Also, because of its decentralized nature, OpenID can also be used as a login across lots of services - basically anything that chooses to implement OpenID as a part of its login process. It's not an "all or nothing" thing either. I've seen several services that offer both the usual username/password kind of login right next to the OpenID option.
OAuth is a protocol that's designed for services to talk back to an authorized source to validate the user. Essentially, the user has one verified account with this service and the applications that need more info about them hit up that service. For a user, the common flow is something like:
In this way, Application #1 never needs to know the user's credential information. That becomes the job of Github. This protects the user's login information and has the added benefit of knowing what applications your identity is connected to. Also, depending on how Application #1 is set up, you could also define the level of access the connection can have (read only, only update contact information, etc). It really just depends on how the system wants to handle it.
Another identity technology that's been exploding over the last year is the idea of multi-factor authentication. Simply put:
Multi-factor authentication provides an additional layer of identity validation based on more than at least two or more factors: "something they know", "something they have" and "something they are".
In previous years, these other authentication factors came in lots of different shapes and forms (it's not a new concept, after all). Common techniques have been:
With the prevalence of cell phones and other smart devices, another method has come into play and is gaining a lot of traction in some of the major players on the web. Previously, if you wanted to have some kind of token or key based system, you needed to carry an additional (little) piece of hardware with you - a physical token. Unfortunately, these have a bad habit of getting lost. Their size makes them easier to carry but also can make them harder to find.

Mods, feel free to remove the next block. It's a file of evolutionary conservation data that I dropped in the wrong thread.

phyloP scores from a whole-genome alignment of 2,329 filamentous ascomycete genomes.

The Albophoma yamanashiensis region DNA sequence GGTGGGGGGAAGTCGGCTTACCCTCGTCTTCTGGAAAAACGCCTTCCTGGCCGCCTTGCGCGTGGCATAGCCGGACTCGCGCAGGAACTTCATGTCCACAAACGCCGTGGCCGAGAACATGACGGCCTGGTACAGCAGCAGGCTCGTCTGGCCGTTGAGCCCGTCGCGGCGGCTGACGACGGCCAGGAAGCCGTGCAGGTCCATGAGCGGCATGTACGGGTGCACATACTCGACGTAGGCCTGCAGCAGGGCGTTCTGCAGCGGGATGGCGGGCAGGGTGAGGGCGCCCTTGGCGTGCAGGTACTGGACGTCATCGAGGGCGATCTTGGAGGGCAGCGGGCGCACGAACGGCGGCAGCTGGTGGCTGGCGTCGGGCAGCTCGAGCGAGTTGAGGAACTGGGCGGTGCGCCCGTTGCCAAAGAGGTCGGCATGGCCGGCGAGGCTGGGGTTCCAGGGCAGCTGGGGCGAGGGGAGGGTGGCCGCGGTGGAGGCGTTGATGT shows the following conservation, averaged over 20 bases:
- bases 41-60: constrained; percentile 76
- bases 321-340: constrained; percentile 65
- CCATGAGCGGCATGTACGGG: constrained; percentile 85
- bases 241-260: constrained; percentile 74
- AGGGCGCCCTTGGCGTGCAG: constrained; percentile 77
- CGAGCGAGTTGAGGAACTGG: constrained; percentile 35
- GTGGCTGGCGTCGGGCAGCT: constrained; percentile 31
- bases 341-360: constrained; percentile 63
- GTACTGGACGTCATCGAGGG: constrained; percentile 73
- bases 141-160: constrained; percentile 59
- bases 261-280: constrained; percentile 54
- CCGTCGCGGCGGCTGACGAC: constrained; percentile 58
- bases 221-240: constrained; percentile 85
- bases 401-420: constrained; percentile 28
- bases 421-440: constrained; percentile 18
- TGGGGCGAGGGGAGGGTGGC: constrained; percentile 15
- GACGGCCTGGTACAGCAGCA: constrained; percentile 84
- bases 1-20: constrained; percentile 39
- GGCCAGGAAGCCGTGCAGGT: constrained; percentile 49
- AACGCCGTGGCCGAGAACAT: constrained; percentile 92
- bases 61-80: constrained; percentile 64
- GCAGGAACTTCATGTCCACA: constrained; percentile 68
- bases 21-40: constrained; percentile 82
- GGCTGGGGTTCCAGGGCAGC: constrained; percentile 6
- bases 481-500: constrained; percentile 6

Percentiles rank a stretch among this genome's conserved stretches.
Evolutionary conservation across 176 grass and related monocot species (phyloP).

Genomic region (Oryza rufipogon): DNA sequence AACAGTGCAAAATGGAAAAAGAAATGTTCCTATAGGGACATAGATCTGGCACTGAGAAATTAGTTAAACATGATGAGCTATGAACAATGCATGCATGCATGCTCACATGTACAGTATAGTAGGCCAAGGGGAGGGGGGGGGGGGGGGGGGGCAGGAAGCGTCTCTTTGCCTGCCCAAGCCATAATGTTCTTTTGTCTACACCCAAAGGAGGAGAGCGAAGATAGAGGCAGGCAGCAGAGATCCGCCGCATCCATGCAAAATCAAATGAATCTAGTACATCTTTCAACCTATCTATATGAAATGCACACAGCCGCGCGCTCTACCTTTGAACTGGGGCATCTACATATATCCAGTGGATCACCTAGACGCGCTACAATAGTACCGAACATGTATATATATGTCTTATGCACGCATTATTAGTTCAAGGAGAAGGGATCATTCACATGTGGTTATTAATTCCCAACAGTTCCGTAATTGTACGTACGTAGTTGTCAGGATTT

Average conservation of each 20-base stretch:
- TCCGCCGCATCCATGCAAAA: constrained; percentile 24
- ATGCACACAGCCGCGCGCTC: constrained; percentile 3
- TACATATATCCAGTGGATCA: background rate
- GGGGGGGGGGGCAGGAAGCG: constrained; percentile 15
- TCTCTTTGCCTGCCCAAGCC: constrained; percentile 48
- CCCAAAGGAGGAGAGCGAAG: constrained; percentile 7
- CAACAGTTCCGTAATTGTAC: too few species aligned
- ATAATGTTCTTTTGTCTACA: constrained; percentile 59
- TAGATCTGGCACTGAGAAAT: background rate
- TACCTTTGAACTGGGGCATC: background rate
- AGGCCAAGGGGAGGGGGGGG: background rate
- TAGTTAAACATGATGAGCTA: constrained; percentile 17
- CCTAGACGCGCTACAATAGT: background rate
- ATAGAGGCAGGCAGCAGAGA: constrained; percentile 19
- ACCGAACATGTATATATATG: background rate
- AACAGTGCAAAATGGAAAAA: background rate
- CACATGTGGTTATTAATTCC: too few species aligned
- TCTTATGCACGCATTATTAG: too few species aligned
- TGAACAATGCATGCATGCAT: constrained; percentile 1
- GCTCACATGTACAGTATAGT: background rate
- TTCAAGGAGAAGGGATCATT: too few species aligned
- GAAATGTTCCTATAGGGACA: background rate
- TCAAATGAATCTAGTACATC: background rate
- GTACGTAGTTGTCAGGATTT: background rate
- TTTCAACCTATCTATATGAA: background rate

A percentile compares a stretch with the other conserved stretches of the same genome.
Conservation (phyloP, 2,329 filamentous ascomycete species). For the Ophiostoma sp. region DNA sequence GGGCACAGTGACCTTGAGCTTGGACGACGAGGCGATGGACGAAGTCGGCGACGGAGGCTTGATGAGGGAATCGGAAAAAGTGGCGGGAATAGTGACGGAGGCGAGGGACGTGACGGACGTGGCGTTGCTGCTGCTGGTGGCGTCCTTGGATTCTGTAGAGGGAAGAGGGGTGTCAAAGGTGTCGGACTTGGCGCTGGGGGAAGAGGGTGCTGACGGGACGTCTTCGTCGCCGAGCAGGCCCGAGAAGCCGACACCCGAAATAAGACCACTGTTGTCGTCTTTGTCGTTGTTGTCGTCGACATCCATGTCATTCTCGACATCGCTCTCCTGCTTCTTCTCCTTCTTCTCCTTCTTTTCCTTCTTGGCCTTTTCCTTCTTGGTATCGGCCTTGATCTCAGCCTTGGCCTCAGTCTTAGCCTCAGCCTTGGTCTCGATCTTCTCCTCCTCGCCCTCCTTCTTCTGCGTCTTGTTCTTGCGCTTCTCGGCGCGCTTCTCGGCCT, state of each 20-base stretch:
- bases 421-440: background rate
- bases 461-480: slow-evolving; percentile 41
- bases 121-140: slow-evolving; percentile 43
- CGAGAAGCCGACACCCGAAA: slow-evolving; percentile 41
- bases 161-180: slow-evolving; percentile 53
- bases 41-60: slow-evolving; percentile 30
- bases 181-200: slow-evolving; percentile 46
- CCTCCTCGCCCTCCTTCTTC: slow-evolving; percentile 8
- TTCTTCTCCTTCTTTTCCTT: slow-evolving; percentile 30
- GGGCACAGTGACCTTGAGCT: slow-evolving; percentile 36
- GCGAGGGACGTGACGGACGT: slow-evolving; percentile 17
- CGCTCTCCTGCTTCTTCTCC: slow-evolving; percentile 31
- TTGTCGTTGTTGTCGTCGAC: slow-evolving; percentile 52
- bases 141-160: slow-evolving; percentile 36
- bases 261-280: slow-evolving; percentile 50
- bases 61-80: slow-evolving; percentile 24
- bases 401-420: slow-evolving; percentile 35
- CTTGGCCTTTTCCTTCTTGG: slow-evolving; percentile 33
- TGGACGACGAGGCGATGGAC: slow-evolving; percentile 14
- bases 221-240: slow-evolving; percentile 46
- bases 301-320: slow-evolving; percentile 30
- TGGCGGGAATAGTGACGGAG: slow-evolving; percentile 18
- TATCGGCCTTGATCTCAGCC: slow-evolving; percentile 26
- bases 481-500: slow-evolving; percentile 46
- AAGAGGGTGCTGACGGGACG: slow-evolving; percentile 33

Someone smart looked around them and noted that more and more people are already carrying devices that could easily reproduce this same functionality and have a much less chance of being lost as they're important for other reasons - smart phones. Even Google got into the game with their own Google Authenticator tool that runs on just about any smart device out there. Other services have started popping up as well - ones that provide two-factor authentication as a service through their apps via things like one time codes or push notifications.
This is all well and good, but what about those out there with phones that can't install applications? Not everyone has a smart phone (though it seems like it) so there had to be a way to handle those people as well. Well, what's one feature that you can do with just about any phone these days and is very widely used? Text messaging, of course. Most of the services that have their own smart phone apps have realized this and they also provide a "one time code via SMS" as a part of their system.
So, how does it work? Here's the basic flow:
Hopefully it's pretty obvious how this helps with protecting a user's account more than just the password alone. The user of the system has to have two things - the "something they know" in the form of a password and the "something they have" in the form of their device (smart phone or otherwise). Without both, the user is unable to access the service.
If you're interested in finding out more about some of the current two-factor services and tools out there, I suggest taking a look at the two-factor series of posts that will give you a more technical look at implementing them.
Unfortunately, because of the requirement of something physical to do the secondary identification, the same loss issues that came into play with the tokens are still a possibility. Granted, people are much less likely to leave their iPhone laying around than a single-purpose token, but it can definitely still happen.
Then you come to the other downside - what happens if your device is stolen or does get lost somehow? If your accounts are linked to that device, are there policies or tools in place where you can report the loss to the provider? Not if they require a login to use...you can see the dilemma.
Much like anything to do with security (or technology in general for that matter) there's not a silver bullet when it comes to trying to get rid of the password. Even the solutions mentioned here still have it as a part of their process, there's just a few extra things around it that enhance the protection level.
These things also come at a price - whether that be grumpy users from having to do yet another step "just to check their email" or the business cost that comes with their implementation. There'll always be a trade-off and balance to find when implementing security for your user base. Remember one of the goals with all of this protection:
The goal of security is to make a problem disappear and use positive, not negative, reinforcement to encourage it with end users.
With over 12 years of experience in development and a focus on application security Chris is on a quest to bring his knowledge to the masses, making application security accessible to everyone. He also is an avodcate for security in the PHP community and provides application security training and consulting services.